This morning the Federal Circuit issued a precedential opinion in a patent case, a nonprecedential order granting a request to re-issue a nonprecedential order as a precedential order, the re-issued precedential order denying a motion to vacate and remand in light of Arthrex, and another nonprecedential order in a patent case denying a petition for a writ of mandamus related to a motion to transfer. Here is the introduction to the opinion and relevant text from the orders.

Uber Technologies, Inc. v. X One, Inc. (Precedential)

Uber Technologies, Inc. (“Uber”) appeals from a final written decision of the Patent Trial and Appeal Board (“Board”) finding claims 1, 2, 5, 6, 9, and 19 of U.S. Patent No. 8,798,593 (“the ’593 patent”) not unpatentable as obvious. Uber Techs., Inc. v. X One, Inc., No. IPR2017-01255, Paper No. 41 (PTAB Oct. 12, 2018) (“Final Written Decision”). The Board’s conclusion was based on its determination that the asserted prior art does not render obvious the limitation “software . . . to transmit the map with plotted locations to the first individual.” Because the Board’s decision incorrectly applied the relevant legal principles, we reverse the Board’s non-obviousness determination as to this limitation, and remand for the Board to analyze the remaining limitations of the challenged claims in the first instance.

Ciena Corporation v. Oyster Optics, LLC (Nonprecedential Order)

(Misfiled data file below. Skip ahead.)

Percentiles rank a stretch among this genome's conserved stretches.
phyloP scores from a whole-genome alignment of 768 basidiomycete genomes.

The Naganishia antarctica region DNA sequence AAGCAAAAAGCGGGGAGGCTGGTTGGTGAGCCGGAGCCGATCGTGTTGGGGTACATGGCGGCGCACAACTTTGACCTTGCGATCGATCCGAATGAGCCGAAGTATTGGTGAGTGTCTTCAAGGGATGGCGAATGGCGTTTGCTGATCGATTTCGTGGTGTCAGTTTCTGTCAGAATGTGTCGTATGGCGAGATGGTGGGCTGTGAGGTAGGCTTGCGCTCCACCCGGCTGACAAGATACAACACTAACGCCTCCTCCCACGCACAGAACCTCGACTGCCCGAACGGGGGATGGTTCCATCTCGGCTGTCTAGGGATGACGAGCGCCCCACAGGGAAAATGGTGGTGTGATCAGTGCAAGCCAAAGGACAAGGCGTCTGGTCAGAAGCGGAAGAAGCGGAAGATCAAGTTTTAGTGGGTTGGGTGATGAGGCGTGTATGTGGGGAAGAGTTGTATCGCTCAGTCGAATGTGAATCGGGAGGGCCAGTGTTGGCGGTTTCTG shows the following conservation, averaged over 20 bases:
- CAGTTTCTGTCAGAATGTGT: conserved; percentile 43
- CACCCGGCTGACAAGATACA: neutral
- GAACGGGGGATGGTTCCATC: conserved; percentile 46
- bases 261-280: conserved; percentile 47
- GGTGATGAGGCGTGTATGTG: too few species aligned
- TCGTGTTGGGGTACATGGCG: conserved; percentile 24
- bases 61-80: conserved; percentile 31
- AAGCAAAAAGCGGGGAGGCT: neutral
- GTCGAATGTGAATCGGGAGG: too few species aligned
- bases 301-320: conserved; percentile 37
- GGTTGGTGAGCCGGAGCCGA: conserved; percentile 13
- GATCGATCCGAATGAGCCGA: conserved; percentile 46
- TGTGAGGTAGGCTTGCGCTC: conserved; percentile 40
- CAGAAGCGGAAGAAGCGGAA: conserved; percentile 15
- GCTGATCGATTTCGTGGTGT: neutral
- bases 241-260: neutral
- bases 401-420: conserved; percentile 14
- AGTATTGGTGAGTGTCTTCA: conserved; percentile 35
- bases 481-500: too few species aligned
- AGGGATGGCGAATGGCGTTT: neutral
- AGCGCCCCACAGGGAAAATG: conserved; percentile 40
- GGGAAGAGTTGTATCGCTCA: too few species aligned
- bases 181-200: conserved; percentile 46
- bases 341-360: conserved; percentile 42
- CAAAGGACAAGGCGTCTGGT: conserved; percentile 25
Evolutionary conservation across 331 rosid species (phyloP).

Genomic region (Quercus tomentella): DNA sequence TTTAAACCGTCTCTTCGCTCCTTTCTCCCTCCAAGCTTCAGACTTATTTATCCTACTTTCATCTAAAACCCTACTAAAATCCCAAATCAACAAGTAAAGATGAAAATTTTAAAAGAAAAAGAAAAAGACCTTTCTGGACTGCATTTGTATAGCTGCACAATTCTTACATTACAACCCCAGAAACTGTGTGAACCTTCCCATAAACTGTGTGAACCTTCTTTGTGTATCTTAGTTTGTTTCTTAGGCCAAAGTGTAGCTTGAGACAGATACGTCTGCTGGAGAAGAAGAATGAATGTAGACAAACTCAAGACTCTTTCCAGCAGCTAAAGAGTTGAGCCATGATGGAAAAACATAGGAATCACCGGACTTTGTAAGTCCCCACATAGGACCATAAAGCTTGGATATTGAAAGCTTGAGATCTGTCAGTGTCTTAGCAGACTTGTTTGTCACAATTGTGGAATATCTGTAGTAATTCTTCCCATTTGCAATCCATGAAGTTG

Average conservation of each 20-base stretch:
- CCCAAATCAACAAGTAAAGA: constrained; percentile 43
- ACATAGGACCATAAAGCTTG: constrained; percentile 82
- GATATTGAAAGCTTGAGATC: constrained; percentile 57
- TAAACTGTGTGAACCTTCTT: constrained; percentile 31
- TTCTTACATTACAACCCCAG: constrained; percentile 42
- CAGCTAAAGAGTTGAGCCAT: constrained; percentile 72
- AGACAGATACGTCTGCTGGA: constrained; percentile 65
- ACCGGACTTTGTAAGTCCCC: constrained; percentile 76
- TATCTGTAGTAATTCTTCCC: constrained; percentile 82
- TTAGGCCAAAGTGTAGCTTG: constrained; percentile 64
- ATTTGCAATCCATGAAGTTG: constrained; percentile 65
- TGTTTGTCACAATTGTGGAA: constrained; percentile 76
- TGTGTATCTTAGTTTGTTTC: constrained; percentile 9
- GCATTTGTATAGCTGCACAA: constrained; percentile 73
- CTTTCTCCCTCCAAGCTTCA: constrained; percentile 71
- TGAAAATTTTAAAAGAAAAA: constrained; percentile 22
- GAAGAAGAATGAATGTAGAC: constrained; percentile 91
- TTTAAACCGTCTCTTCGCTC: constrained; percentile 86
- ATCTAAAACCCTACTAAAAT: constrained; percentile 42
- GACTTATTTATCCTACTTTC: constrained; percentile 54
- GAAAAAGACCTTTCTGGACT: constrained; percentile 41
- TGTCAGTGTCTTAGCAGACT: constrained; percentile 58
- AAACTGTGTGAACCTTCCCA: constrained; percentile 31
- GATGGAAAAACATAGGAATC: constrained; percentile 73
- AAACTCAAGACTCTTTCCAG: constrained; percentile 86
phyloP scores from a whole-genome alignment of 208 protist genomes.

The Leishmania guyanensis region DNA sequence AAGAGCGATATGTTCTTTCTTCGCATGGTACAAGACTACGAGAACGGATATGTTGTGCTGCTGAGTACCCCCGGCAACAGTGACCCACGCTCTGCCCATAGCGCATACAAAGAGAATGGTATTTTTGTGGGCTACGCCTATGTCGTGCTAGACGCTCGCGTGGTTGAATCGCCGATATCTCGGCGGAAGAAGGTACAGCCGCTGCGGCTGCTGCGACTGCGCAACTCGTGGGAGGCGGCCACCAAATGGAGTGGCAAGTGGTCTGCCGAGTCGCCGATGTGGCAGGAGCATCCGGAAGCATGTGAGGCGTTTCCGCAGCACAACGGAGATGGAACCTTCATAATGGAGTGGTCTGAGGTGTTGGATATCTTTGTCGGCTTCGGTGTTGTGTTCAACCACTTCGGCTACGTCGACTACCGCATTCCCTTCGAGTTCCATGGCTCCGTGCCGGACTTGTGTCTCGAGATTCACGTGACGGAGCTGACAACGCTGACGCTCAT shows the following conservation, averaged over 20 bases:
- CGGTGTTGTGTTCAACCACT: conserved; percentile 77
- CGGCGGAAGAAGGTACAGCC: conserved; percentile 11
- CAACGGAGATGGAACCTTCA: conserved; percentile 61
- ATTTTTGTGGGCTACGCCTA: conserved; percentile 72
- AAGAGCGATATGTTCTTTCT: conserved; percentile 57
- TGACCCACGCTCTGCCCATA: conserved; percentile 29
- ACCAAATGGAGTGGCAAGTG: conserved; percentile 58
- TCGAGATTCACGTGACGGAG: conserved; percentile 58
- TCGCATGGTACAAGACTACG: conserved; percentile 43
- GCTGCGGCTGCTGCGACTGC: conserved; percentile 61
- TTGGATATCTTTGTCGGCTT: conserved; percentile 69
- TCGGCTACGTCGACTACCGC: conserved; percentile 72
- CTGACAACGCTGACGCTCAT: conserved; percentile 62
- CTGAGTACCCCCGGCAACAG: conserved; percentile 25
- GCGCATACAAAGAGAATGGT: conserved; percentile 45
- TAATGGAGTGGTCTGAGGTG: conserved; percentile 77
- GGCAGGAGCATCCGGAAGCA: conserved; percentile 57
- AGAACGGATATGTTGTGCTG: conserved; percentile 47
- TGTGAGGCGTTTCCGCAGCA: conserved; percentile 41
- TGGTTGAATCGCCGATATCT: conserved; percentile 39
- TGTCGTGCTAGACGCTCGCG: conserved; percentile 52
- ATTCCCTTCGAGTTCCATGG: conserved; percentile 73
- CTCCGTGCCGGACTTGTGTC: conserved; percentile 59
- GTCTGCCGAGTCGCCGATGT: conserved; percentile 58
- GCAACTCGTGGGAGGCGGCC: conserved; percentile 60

The Director of the United States Patent and Trademark Office requests to reissue the court’s nonprecedential order, dated January 28, 2020, as precedential.

Upon consideration thereof,


The request is granted. The precedential order issues concurrently herewith.

Ciena Corporation v. Oyster Optics, LLC (Precedential Order)

Ciena Corporation (“Ciena”) moves to vacate and remand for further proceedings in light of Arthrex, Inc. v. Smith & Nephew, Inc., 941 F.3d 1320 (Fed. Cir. 2019). Oyster Optics, LLC (“Oyster”) and the Director of the United States Patent and Trademark Office oppose the motion. For the reasons explained here, the motion is DENIED.

In re Apple (Nonprecedential Order)

Apple Inc. petitions for a writ of mandamus asking this court to direct the United States District Court for the Eastern District of Texas to transfer this case to the North- ern District of California. Maxell, Ltd. opposes.

Applying law of the United States Court of Appeals for the Fifth Circuit in cases arising from district courts in that circuit, this court has held that mandamus may be used to correct a patently erroneous denial of transfer. That standard is an exacting one, requiring the petitioner to establish that the district court’s decision amounted to a failure to meaningfully consider the merits of the transfer motion. See, e.g., In re Nintendo Co., 589 F.3d 1194 (Fed. Cir. 2009); In re Hoffmann-La Roche Inc., 587 F.3d 1333 (Fed. Cir. 2009); In re Genentech, Inc., 566 F.3d 1338 (Fed. Cir. 2009); In re TS Tech USA Corp., 551 F.3d 1315 (Fed. Cir. 2008); In re Volkswagen of Am., Inc., 545 F.3d 304 (5th Cir. 2008) (en banc). We are unable to say here that Apple has met that standard.

We cannot say that the district court clearly abused its discretion in concluding that the forum selection clause did not compel transfer here.

NEWMAN, Circuit Judge, dissenting.

* * *

The integrity of contracts is the foundation of commerce. Here the contract is between two competent commercial entities, Apple and Maxell’s parent Hitachi. There is no representation of any impropriety in the 2011 Agreement. The judicial obligation is to enforce such contracts. From my colleagues’ denial of the petition for transfer, I respectfully dissent.